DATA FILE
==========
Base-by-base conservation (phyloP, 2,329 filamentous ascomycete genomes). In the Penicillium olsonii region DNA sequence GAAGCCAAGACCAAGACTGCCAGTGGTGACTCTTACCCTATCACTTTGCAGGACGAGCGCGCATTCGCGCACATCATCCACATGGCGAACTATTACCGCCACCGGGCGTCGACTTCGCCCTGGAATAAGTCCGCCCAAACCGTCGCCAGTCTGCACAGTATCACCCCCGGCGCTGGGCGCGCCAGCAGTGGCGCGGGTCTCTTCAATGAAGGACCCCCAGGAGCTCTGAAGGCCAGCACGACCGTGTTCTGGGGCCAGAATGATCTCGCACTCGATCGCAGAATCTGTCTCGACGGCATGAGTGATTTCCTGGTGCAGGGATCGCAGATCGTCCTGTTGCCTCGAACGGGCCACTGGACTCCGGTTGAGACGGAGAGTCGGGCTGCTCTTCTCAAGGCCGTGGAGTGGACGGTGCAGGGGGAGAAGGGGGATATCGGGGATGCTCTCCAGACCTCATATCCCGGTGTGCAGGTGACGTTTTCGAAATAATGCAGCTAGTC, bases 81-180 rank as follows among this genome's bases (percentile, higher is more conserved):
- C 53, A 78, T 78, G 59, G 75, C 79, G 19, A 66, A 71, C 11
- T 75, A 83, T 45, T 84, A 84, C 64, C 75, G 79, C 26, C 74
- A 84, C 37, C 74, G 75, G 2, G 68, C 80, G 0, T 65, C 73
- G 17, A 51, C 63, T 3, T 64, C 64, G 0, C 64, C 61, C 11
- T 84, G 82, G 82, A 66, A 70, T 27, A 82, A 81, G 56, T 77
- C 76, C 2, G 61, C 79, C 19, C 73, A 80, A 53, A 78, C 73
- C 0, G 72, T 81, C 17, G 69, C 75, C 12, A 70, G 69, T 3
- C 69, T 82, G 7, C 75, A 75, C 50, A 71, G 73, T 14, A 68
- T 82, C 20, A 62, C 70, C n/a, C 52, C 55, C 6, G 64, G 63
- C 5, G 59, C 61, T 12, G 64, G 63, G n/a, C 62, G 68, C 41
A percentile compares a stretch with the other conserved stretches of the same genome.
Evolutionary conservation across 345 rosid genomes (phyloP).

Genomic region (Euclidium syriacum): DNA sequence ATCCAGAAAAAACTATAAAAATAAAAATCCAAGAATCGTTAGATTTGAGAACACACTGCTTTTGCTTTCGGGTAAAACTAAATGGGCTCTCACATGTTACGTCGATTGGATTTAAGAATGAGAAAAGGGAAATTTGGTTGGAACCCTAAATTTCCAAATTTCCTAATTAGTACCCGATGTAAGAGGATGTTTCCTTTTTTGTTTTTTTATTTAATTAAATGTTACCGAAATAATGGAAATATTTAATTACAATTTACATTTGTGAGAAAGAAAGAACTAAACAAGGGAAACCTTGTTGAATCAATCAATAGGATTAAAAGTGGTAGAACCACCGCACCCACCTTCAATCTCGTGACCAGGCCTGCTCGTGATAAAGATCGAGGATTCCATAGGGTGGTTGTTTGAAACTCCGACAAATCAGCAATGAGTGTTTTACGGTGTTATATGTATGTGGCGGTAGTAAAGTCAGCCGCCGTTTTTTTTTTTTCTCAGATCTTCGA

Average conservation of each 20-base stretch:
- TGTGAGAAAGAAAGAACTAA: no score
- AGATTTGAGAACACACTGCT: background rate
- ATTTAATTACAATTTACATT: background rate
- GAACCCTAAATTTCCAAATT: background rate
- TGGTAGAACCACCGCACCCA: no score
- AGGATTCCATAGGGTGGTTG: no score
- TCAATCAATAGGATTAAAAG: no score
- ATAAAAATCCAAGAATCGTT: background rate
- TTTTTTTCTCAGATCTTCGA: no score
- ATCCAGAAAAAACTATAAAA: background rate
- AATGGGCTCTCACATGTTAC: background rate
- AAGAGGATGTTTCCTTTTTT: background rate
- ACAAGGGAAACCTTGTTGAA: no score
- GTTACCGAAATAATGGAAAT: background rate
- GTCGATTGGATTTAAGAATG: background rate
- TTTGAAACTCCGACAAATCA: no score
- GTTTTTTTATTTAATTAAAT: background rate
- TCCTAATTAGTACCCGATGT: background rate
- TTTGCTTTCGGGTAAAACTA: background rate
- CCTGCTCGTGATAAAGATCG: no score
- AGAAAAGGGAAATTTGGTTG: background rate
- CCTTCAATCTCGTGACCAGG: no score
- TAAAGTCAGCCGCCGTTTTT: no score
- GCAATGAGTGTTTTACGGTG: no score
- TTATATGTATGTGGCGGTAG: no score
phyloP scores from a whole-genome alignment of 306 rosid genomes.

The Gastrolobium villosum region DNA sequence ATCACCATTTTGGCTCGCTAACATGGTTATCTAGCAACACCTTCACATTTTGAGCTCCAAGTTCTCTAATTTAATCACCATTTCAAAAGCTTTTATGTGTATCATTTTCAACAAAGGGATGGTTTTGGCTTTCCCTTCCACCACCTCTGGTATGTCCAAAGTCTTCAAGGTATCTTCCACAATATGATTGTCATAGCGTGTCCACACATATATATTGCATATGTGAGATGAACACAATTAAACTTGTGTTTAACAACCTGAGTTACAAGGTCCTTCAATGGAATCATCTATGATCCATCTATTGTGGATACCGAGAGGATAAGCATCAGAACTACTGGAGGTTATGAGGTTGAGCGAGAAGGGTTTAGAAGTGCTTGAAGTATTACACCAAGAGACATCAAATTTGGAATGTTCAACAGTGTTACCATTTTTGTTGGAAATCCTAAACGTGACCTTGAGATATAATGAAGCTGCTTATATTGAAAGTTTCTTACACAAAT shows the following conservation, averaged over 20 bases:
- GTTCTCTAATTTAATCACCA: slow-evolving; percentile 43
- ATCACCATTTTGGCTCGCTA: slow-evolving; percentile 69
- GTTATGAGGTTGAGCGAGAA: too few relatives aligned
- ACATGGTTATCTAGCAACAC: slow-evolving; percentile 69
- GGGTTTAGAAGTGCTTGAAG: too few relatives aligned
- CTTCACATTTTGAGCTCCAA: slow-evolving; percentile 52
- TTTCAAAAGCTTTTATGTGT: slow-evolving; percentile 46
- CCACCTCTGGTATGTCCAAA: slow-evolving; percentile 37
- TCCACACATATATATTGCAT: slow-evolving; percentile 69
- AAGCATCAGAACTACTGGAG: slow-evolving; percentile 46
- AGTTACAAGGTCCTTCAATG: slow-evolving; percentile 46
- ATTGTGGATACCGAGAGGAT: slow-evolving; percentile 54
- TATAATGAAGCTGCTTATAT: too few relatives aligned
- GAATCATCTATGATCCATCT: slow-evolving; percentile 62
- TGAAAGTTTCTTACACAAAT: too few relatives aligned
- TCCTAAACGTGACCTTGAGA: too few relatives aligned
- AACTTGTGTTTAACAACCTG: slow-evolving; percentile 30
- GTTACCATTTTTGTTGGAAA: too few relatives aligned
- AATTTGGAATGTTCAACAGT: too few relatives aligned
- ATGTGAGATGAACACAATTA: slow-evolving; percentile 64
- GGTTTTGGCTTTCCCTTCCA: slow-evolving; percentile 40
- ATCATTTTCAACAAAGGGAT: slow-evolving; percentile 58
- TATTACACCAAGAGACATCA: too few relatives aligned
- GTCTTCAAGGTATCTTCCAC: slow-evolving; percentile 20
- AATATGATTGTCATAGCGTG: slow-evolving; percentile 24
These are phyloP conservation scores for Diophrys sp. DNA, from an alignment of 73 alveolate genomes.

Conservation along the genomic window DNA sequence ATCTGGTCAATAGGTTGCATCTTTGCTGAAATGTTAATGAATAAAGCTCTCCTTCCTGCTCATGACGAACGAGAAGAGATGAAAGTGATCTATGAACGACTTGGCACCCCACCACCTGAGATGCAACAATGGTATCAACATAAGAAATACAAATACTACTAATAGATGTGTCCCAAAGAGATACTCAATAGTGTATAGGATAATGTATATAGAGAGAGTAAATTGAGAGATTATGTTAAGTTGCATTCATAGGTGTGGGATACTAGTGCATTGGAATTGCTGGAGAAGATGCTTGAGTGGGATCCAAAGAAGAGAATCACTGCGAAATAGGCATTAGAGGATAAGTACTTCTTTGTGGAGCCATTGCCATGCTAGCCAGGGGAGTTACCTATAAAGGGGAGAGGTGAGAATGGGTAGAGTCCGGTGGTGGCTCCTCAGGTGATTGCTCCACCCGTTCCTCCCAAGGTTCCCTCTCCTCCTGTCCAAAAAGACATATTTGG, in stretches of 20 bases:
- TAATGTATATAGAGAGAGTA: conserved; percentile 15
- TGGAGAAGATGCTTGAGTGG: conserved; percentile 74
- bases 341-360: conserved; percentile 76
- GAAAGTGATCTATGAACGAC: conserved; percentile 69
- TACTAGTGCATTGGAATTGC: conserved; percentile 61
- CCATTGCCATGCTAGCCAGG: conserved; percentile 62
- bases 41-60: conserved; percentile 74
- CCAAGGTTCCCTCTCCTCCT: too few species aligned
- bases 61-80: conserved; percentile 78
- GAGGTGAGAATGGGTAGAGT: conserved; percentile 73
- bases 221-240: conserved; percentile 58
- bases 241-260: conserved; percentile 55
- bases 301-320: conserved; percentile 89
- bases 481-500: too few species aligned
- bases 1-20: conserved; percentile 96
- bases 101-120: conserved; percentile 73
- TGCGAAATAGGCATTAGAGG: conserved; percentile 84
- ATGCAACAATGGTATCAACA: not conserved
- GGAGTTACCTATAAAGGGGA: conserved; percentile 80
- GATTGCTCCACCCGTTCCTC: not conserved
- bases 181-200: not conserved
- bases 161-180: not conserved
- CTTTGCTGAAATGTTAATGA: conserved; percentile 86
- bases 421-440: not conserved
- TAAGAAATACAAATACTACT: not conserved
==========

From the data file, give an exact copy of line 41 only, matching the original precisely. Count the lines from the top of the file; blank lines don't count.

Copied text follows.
phyloP scores from a whole-genome alignment of 306 rosid genomes.